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WEN founder and proud veteran, Dave Lineberry, leverages his strong military history and over 25 years of entrepreneur experience to support the veteran community.
“Drawing upon our deep respect and appreciation for those who have sacrificed for our freedom, a portion of all WEN-ID proceeds is funneled to help veterans in need” said Lineberry.
Enroll now to protect yourself or your family from the threat of identity thieves and support a veteran, today.  In dedication to Carlton Parrish, a dear friend, soldier, and inventor.  

Contact information: 1735 Buford HWY. Suite 215-133  Cumming, GA 30041 Phone: I-770-668-4403— email: info@Wen-Id.com 

Perry County TN. Music on Main Street kicks-off at 7 p.m., June 1 in Linden, on the Courthouse Square

 

American Press Travel News–News Release From Cindy Dupree Phone: (615) 327-0100 Email: cindy.dupree@plamedia.com

Music with great players and great listeners!!!

This year marks the 10th anniversary of a popular summer concert series.
Music on Main is a great summertime venue that brings families to downtown Linden and Lobelville to enjoy local and regional artists in an intimate setting, says Mitchell Rhodes, chairman of the board, Perry County Chamber

The June 1 event features popular Nashville artist Joe Denim with his Blue Dizzy Show from the Wildhorse Saloon, as well as local and regional artists Emma Webb, Rosanna Weems, Doc, Edwards & Buffalo River Boys, and Hunter Morse.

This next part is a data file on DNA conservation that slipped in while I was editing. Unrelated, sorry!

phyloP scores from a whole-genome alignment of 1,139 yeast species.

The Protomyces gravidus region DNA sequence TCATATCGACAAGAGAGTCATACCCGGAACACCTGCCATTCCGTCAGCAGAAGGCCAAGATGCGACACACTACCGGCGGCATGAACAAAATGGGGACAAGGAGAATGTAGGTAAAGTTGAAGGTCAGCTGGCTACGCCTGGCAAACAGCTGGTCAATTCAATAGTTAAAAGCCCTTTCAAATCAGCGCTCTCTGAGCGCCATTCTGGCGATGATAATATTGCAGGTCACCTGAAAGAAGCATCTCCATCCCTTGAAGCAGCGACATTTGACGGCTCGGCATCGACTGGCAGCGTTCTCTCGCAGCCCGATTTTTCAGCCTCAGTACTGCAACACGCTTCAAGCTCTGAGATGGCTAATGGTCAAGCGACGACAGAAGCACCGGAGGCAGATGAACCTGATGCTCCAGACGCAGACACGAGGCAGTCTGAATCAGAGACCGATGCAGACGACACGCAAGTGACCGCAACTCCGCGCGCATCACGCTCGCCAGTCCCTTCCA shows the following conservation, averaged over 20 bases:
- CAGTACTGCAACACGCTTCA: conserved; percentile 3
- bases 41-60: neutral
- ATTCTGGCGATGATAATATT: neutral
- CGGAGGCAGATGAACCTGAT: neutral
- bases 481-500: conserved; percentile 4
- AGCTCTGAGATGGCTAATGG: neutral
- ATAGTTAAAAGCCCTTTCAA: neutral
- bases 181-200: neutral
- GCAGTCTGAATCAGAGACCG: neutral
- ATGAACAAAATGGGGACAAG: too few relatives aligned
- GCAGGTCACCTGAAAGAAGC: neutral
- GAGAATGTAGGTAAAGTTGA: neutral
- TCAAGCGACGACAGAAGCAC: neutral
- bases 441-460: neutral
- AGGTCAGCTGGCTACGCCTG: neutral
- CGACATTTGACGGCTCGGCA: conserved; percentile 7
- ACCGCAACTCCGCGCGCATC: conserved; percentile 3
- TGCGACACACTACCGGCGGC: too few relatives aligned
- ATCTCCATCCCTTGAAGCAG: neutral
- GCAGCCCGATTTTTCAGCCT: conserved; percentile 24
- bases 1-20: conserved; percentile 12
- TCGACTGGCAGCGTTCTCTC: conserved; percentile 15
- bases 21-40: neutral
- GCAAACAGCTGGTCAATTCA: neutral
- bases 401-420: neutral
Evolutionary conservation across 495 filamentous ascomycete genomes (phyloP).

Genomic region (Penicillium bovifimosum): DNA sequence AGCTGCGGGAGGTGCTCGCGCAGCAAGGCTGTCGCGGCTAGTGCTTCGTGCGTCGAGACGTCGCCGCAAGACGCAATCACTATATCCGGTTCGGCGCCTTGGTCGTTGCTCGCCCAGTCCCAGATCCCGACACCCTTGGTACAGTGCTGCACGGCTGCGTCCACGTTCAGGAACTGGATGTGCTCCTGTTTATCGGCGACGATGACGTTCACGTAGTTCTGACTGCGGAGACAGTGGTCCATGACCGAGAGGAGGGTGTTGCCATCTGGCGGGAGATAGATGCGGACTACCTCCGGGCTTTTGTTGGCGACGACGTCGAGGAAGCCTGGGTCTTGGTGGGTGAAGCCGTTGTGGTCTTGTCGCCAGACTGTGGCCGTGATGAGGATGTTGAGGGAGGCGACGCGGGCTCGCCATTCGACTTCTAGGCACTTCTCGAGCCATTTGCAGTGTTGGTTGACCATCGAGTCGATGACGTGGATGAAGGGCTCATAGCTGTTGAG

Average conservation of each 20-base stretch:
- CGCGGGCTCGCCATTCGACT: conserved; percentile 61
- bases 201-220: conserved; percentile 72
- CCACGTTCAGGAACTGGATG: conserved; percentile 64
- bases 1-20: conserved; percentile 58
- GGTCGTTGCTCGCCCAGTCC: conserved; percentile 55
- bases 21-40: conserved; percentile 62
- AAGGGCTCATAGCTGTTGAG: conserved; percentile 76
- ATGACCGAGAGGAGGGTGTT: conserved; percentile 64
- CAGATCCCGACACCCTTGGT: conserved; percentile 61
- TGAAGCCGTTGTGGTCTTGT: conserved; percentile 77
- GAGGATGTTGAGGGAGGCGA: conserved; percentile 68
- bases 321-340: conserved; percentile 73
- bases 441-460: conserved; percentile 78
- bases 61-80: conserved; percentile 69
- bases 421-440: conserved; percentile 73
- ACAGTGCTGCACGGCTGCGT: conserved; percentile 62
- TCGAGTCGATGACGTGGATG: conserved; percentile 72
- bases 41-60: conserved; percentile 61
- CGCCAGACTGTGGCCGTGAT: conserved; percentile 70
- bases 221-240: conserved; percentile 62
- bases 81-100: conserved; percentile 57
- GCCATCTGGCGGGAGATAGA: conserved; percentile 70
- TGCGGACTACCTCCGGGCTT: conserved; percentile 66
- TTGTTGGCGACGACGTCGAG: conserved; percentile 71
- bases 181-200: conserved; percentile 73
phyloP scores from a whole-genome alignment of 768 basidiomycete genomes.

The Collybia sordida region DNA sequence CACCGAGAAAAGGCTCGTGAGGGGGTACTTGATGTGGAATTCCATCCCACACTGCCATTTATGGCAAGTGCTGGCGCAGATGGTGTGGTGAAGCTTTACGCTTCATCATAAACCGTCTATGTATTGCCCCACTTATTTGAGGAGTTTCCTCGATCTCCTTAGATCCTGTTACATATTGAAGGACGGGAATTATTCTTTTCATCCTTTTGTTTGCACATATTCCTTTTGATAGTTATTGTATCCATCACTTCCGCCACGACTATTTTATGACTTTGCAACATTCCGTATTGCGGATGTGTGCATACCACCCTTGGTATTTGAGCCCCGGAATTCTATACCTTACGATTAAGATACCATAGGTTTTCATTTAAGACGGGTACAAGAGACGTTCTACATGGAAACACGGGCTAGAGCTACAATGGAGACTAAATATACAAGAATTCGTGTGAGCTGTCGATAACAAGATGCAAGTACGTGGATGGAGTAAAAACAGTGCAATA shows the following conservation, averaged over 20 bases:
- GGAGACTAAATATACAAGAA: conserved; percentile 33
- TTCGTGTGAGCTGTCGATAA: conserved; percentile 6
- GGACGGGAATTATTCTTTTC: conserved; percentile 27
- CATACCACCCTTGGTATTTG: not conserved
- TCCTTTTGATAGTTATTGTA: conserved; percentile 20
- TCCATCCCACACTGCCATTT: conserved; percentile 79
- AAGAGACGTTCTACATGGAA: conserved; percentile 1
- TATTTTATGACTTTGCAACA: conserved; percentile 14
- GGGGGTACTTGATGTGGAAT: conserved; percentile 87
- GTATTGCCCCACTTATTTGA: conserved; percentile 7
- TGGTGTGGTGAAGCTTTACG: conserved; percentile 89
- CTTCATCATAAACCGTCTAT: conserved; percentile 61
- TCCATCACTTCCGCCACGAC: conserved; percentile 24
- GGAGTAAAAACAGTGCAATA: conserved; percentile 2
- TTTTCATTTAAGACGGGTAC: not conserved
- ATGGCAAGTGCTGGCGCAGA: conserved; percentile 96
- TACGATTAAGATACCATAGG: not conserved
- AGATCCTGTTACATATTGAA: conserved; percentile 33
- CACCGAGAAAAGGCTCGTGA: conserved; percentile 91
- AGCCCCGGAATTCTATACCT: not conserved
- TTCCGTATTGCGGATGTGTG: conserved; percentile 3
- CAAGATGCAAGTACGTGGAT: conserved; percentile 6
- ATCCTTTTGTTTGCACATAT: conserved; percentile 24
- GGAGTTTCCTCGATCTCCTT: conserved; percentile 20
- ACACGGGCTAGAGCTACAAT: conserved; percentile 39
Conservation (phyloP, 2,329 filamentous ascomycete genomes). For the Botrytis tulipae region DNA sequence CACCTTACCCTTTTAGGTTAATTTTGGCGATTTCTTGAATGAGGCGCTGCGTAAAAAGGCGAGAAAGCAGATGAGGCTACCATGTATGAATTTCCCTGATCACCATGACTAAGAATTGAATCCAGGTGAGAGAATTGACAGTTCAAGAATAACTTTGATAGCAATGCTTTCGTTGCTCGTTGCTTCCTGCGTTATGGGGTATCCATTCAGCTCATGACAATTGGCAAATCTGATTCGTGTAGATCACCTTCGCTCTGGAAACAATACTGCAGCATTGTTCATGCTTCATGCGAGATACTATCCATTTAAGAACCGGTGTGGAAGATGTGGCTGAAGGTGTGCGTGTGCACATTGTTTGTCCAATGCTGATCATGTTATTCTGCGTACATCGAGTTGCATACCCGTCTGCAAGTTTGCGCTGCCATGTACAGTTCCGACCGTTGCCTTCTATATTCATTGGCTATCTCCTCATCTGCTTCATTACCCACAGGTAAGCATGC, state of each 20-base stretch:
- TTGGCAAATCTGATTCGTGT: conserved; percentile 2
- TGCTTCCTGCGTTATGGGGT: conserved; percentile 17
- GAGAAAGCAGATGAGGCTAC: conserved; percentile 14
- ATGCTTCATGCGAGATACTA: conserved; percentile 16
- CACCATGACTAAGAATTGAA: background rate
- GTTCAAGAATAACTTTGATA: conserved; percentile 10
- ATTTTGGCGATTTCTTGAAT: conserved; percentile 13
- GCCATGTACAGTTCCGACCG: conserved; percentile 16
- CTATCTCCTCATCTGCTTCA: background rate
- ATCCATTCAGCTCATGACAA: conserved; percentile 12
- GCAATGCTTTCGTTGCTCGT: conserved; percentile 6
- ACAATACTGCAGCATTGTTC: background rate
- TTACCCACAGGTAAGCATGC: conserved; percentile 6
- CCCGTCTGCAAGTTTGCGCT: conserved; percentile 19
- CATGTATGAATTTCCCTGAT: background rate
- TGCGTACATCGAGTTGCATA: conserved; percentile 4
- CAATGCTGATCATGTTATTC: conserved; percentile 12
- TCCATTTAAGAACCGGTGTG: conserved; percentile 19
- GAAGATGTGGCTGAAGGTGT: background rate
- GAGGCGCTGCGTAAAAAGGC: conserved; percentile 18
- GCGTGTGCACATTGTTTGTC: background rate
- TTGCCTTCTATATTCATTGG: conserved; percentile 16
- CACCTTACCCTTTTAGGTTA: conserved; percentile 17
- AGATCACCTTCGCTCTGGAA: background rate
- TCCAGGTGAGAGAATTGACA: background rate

One of Perry County most popular summer events, Music on Main Street alternates weekly on Saturday evenings (rain or shine) between Linden and Lobelville, June 1-July 27. Music on Main Street is FREE and open to the public. In Lobelville, the concerts are held at the Lobelville Music Stage next to City Hall. Guests are urged to bring their lawn chairs or ground blankets, and come early for a relaxing evening of great music in the peaceful outdoor setting of small-town Tennessee.
Please note one exception to the schedule is June 8, when a flood relief benefit concert will be held at 12:30 p.m. at Linden Middle School.
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For more information, visit https://www.facebook.com/MusicOnMainSt/.
Media representatives contact cindy.dupree@plamedia.com.
PLA Media | 615.327.0100 | cindy.dupree@plamedia.com
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Nashville’s Music Row Named 11th Most Endangered Historic Place

News Release: Media Contact: Erica Stewart, senior manager, public affairs 202.207.6795, estewart@savingplaces.org

Release has been sent to: American Press Travel News–Washington (May 30, 2019) – The National Trust for Historic Preservation today announced that Nashville’s Music Row was named to its 2019 list of America’s 11 Most Endangered Historic Places, an annual list that spotlights important examples of our nation’s architectural and cultural heritage that are at risk of destruction or irreparable damage.

National organization sounds alarm; calls for revisions to Music Row Vision Plan and city support for preservation tools to preserve and protect epicenter of American musical heritage